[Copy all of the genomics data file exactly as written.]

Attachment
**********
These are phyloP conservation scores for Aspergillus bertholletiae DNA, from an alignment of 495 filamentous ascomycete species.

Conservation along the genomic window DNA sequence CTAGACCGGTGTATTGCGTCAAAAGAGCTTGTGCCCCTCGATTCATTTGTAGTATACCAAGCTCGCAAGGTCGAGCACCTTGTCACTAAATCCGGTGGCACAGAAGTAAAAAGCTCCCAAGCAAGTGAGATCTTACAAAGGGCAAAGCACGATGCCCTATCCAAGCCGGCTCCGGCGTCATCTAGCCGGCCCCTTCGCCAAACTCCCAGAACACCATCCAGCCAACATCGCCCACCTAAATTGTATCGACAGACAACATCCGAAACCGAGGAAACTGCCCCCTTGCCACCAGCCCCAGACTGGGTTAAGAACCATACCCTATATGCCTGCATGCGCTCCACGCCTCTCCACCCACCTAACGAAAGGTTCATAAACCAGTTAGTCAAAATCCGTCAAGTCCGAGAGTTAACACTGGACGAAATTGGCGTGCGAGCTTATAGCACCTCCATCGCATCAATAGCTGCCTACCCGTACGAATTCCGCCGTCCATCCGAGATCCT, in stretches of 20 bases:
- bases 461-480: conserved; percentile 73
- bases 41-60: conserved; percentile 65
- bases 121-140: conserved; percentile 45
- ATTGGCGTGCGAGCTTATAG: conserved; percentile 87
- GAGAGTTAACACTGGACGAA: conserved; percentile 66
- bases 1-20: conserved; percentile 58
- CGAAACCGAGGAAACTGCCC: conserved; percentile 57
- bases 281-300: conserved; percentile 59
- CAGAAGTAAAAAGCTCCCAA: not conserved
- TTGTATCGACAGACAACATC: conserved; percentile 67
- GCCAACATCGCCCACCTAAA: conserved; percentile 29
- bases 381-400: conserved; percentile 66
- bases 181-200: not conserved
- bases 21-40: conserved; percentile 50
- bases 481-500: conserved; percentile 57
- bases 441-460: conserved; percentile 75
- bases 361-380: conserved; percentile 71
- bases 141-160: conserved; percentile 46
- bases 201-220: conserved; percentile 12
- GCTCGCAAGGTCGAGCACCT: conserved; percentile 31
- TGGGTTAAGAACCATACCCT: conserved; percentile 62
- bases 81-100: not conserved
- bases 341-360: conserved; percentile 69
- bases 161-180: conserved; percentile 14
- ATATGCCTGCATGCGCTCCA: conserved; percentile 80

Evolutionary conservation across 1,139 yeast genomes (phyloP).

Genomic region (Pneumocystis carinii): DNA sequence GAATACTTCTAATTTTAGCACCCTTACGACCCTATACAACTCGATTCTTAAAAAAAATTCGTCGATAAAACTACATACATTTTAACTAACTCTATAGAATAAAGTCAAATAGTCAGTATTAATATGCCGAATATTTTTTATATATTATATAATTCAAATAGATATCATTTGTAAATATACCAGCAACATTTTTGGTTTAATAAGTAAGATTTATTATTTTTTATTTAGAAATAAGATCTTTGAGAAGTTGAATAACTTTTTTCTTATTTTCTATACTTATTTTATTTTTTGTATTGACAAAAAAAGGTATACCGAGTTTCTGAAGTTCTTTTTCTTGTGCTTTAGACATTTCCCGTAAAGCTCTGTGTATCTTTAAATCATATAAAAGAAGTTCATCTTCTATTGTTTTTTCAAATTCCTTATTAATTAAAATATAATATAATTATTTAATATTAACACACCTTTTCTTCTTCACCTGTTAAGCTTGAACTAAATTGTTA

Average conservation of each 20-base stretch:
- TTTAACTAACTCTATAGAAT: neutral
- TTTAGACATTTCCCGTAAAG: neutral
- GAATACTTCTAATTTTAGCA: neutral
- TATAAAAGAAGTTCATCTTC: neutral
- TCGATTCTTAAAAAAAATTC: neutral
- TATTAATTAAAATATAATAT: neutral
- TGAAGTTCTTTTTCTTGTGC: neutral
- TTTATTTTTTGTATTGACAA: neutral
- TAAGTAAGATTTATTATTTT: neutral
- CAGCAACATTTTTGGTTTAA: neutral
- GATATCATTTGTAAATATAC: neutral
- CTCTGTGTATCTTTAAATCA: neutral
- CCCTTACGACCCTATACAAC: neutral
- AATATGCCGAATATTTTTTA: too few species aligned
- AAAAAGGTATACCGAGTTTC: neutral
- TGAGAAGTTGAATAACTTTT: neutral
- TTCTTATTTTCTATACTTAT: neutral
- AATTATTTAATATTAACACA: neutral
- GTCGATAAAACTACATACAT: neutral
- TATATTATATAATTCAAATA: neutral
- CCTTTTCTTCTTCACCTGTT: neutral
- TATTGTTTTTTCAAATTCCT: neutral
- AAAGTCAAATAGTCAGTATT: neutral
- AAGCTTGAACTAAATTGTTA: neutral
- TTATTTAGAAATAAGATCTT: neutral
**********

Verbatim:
These are phyloP conservation scores for Aspergillus bertholletiae DNA, from an alignment of 495 filamentous ascomycete species.

Conservation along the genomic window DNA sequence CTAGACCGGTGTATTGCGTCAAAAGAGCTTGTGCCCCTCGATTCATTTGTAGTATACCAAGCTCGCAAGGTCGAGCACCTTGTCACTAAATCCGGTGGCACAGAAGTAAAAAGCTCCCAAGCAAGTGAGATCTTACAAAGGGCAAAGCACGATGCCCTATCCAAGCCGGCTCCGGCGTCATCTAGCCGGCCCCTTCGCCAAACTCCCAGAACACCATCCAGCCAACATCGCCCACCTAAATTGTATCGACAGACAACATCCGAAACCGAGGAAACTGCCCCCTTGCCACCAGCCCCAGACTGGGTTAAGAACCATACCCTATATGCCTGCATGCGCTCCACGCCTCTCCACCCACCTAACGAAAGGTTCATAAACCAGTTAGTCAAAATCCGTCAAGTCCGAGAGTTAACACTGGACGAAATTGGCGTGCGAGCTTATAGCACCTCCATCGCATCAATAGCTGCCTACCCGTACGAATTCCGCCGTCCATCCGAGATCCT, in stretches of 20 bases:
- bases 461-480: conserved; percentile 73
- bases 41-60: conserved; percentile 65
- bases 121-140: conserved; percentile 45
- ATTGGCGTGCGAGCTTATAG: conserved; percentile 87
- GAGAGTTAACACTGGACGAA: conserved; percentile 66
- bases 1-20: conserved; percentile 58
- CGAAACCGAGGAAACTGCCC: conserved; percentile 57
- bases 281-300: conserved; percentile 59
- CAGAAGTAAAAAGCTCCCAA: not conserved
- TTGTATCGACAGACAACATC: conserved; percentile 67
- GCCAACATCGCCCACCTAAA: conserved; percentile 29
- bases 381-400: conserved; percentile 66
- bases 181-200: not conserved
- bases 21-40: conserved; percentile 50
- bases 481-500: conserved; percentile 57
- bases 441-460: conserved; percentile 75
- bases 361-380: conserved; percentile 71
- bases 141-160: conserved; percentile 46
- bases 201-220: conserved; percentile 12
- GCTCGCAAGGTCGAGCACCT: conserved; percentile 31
- TGGGTTAAGAACCATACCCT: conserved; percentile 62
- bases 81-100: not conserved
- bases 341-360: conserved; percentile 69
- bases 161-180: conserved; percentile 14
- ATATGCCTGCATGCGCTCCA: conserved; percentile 80

Evolutionary conservation across 1,139 yeast genomes (phyloP).

Genomic region (Pneumocystis carinii): DNA sequence GAATACTTCTAATTTTAGCACCCTTACGACCCTATACAACTCGATTCTTAAAAAAAATTCGTCGATAAAACTACATACATTTTAACTAACTCTATAGAATAAAGTCAAATAGTCAGTATTAATATGCCGAATATTTTTTATATATTATATAATTCAAATAGATATCATTTGTAAATATACCAGCAACATTTTTGGTTTAATAAGTAAGATTTATTATTTTTTATTTAGAAATAAGATCTTTGAGAAGTTGAATAACTTTTTTCTTATTTTCTATACTTATTTTATTTTTTGTATTGACAAAAAAAGGTATACCGAGTTTCTGAAGTTCTTTTTCTTGTGCTTTAGACATTTCCCGTAAAGCTCTGTGTATCTTTAAATCATATAAAAGAAGTTCATCTTCTATTGTTTTTTCAAATTCCTTATTAATTAAAATATAATATAATTATTTAATATTAACACACCTTTTCTTCTTCACCTGTTAAGCTTGAACTAAATTGTTA

Average conservation of each 20-base stretch:
- TTTAACTAACTCTATAGAAT: neutral
- TTTAGACATTTCCCGTAAAG: neutral
- GAATACTTCTAATTTTAGCA: neutral
- TATAAAAGAAGTTCATCTTC: neutral
- TCGATTCTTAAAAAAAATTC: neutral
- TATTAATTAAAATATAATAT: neutral
- TGAAGTTCTTTTTCTTGTGC: neutral
- TTTATTTTTTGTATTGACAA: neutral
- TAAGTAAGATTTATTATTTT: neutral
- CAGCAACATTTTTGGTTTAA: neutral
- GATATCATTTGTAAATATAC: neutral
- CTCTGTGTATCTTTAAATCA: neutral
- CCCTTACGACCCTATACAAC: neutral
- AATATGCCGAATATTTTTTA: too few species aligned
- AAAAAGGTATACCGAGTTTC: neutral
- TGAGAAGTTGAATAACTTTT: neutral
- TTCTTATTTTCTATACTTAT: neutral
- AATTATTTAATATTAACACA: neutral
- GTCGATAAAACTACATACAT: neutral
- TATATTATATAATTCAAATA: neutral
- CCTTTTCTTCTTCACCTGTT: neutral
- TATTGTTTTTTCAAATTCCT: neutral
- AAAGTCAAATAGTCAGTATT: neutral
- AAGCTTGAACTAAATTGTTA: neutral
- TTATTTAGAAATAAGATCTT: neutral